Companies around the world paid more than $30 million for commercial rights to University of Rochester research during the 2005 fiscal year, according to the latest revenue report published by the Association for University Technology Managers (AUTM). That figure denotes the University as the ninth highest revenue recipient of all higher education institutions in the nation.
The revenue comes as businesses gain interest in the engineering and biotechnology efforts of University scientists. Technology revenue has increased steadily since the University began actively promoting technology transfer more than a decade ago. In 1999, the University earned slightly more than $3 million in revenue, but since 2001 the University has consistently been in the top 10 in university patent licensing revenue.
"It's very helpful to be able to benchmark our licensing success against our peers and be ranked again among the top research universities in the nation," says Gail Norris, director of the College Office of Technology Transfer for the University. "Once a university has achieved this level of revenue, companies and venture capitalists begin to recognize that the University is generating cutting-edge research that has commercial application."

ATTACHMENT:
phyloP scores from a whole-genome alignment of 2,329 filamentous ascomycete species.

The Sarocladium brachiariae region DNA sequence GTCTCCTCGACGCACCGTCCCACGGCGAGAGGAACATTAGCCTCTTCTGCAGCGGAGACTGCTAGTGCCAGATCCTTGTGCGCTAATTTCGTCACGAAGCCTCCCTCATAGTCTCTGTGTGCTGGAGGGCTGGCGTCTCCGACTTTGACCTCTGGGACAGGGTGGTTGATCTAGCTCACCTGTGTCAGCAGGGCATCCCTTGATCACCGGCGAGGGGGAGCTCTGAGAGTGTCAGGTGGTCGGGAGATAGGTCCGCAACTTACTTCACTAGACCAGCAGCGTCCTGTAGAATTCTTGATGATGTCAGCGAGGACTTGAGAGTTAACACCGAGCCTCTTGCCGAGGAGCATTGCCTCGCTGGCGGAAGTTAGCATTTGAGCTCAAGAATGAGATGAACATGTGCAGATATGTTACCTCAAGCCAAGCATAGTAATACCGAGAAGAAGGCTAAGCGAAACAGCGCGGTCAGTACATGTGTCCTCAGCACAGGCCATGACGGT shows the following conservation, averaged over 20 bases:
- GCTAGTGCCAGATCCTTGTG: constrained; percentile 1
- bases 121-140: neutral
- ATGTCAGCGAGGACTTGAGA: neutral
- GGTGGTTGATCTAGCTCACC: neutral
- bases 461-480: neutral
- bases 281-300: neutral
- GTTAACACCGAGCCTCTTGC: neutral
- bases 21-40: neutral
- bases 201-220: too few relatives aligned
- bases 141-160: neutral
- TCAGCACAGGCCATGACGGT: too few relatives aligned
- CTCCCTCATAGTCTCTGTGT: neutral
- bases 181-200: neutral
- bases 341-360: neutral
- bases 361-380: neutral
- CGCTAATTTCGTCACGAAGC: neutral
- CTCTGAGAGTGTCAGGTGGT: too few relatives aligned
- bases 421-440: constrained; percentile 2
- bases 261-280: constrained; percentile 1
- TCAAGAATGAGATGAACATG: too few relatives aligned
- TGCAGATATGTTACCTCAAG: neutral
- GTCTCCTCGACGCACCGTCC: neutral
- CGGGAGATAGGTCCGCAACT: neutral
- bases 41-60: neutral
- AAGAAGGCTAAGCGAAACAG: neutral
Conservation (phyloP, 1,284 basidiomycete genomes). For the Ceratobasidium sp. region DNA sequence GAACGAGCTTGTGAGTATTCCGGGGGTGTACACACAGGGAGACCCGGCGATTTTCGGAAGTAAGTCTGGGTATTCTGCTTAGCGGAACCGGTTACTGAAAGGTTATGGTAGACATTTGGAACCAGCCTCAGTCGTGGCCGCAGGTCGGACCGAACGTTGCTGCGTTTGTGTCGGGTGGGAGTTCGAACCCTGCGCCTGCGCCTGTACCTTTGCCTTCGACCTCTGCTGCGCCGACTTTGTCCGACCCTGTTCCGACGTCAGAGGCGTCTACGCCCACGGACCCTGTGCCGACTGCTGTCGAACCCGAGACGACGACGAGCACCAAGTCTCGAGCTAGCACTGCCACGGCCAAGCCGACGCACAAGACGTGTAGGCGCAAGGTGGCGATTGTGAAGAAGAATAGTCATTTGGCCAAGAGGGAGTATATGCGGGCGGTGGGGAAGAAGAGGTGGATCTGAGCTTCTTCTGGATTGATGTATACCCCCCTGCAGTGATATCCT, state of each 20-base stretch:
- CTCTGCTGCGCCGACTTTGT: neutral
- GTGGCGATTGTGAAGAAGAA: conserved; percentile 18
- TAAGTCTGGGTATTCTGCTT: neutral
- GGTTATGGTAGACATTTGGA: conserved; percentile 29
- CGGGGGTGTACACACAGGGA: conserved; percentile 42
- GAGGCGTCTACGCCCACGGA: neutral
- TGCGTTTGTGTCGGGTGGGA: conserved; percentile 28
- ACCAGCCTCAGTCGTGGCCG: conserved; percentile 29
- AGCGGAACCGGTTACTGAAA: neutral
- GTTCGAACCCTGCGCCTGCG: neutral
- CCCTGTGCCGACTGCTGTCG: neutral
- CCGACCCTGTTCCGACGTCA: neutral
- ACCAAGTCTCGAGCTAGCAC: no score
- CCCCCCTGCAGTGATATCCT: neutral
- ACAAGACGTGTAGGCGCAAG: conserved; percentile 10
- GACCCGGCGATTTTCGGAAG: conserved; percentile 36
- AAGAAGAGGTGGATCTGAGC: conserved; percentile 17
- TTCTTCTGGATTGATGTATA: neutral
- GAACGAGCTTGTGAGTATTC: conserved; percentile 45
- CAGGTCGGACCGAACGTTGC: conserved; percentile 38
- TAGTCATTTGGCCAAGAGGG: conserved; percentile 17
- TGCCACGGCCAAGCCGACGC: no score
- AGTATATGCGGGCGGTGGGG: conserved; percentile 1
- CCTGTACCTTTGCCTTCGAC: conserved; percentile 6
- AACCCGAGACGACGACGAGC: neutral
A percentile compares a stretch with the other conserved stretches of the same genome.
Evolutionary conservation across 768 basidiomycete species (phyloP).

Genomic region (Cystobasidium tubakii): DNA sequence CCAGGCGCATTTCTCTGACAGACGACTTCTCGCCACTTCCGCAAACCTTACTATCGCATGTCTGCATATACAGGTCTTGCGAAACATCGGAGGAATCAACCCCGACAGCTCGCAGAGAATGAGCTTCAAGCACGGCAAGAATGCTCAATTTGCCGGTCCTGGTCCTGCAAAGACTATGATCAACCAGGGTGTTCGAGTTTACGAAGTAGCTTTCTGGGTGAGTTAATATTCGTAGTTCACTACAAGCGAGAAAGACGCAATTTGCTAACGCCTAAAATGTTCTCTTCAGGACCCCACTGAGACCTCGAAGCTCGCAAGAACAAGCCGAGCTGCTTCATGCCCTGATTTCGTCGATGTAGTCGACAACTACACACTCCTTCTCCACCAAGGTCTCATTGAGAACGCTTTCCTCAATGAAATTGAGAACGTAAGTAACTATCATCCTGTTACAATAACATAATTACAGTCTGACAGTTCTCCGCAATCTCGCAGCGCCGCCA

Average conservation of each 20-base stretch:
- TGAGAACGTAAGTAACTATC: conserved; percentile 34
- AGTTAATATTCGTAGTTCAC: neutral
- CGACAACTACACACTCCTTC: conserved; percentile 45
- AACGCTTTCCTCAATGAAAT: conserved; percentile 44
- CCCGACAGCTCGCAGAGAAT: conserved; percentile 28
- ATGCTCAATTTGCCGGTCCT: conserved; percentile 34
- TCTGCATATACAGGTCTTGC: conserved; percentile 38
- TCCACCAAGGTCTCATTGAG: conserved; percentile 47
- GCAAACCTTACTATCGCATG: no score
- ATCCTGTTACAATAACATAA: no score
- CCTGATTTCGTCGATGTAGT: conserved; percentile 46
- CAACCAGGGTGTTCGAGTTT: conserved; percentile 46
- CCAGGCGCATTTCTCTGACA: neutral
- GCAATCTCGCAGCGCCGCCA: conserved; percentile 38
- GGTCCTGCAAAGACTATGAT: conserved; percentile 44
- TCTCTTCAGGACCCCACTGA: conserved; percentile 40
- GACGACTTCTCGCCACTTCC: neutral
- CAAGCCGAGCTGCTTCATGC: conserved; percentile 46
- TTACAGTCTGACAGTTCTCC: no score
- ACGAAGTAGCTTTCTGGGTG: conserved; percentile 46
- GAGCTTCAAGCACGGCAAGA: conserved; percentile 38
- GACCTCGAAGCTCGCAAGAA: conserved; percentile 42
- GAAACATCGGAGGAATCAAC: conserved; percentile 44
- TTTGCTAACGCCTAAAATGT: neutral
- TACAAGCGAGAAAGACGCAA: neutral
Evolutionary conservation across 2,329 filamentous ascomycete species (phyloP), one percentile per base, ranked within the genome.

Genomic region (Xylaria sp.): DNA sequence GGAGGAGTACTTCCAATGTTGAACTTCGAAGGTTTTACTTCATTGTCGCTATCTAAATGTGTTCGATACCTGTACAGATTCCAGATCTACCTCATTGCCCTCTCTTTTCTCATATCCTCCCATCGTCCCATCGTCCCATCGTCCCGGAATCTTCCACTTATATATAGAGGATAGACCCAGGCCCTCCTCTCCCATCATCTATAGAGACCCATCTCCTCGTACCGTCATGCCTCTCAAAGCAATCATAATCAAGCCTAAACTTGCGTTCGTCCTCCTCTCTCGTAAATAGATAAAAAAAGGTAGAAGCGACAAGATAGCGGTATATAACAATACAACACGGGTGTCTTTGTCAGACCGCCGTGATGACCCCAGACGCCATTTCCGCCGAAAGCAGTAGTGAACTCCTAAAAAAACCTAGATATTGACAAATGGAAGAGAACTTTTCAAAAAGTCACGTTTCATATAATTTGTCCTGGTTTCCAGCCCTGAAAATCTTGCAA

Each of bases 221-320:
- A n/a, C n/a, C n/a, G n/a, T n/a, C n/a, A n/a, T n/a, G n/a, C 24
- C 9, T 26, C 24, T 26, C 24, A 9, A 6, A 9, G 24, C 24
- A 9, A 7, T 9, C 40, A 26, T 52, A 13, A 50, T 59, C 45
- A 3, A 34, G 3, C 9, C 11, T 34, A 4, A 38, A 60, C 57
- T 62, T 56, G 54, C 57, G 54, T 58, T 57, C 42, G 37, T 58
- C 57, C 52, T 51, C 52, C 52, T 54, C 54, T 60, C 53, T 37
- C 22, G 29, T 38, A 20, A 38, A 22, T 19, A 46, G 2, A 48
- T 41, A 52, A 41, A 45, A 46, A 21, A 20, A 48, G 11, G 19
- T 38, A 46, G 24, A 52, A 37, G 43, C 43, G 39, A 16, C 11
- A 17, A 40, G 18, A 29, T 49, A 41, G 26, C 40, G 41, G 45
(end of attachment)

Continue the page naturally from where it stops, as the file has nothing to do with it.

The AUTM survey showed a trend among universities to reap more profits from their research. In total, the academic institutions brought in more than $1 billion in patent revenue for the year. The survey tallied responses from more than 200 colleges and universities.
The most lucrative Rochester patents include the human papillomavirus virus vaccine, the first commercial anti-cancer vaccine; the Hib vaccine, used to prevent meningitis in children around the world; and Prevnar, which prevents several pneumococcal diseases in children. Other top licensed technologies include "Blue Noise Mask," which improves the speed and appearance of digital images, and an adaptive optics system for the eye, a patented technique for unprecedented accuracy in diagnosing aberrations in the eye, widely used in laser refractive eye surgery.
"We're looking forward to our continued growth with the increase our 2005 revenue has shown," says Norris. "We're also focused on optimizing the number of technologies we are able to commercialize for public use even if the resulting licensing revenue isn't substantial. Dollars are not the only measure of the success of a University's translation of its research to public use and benefit."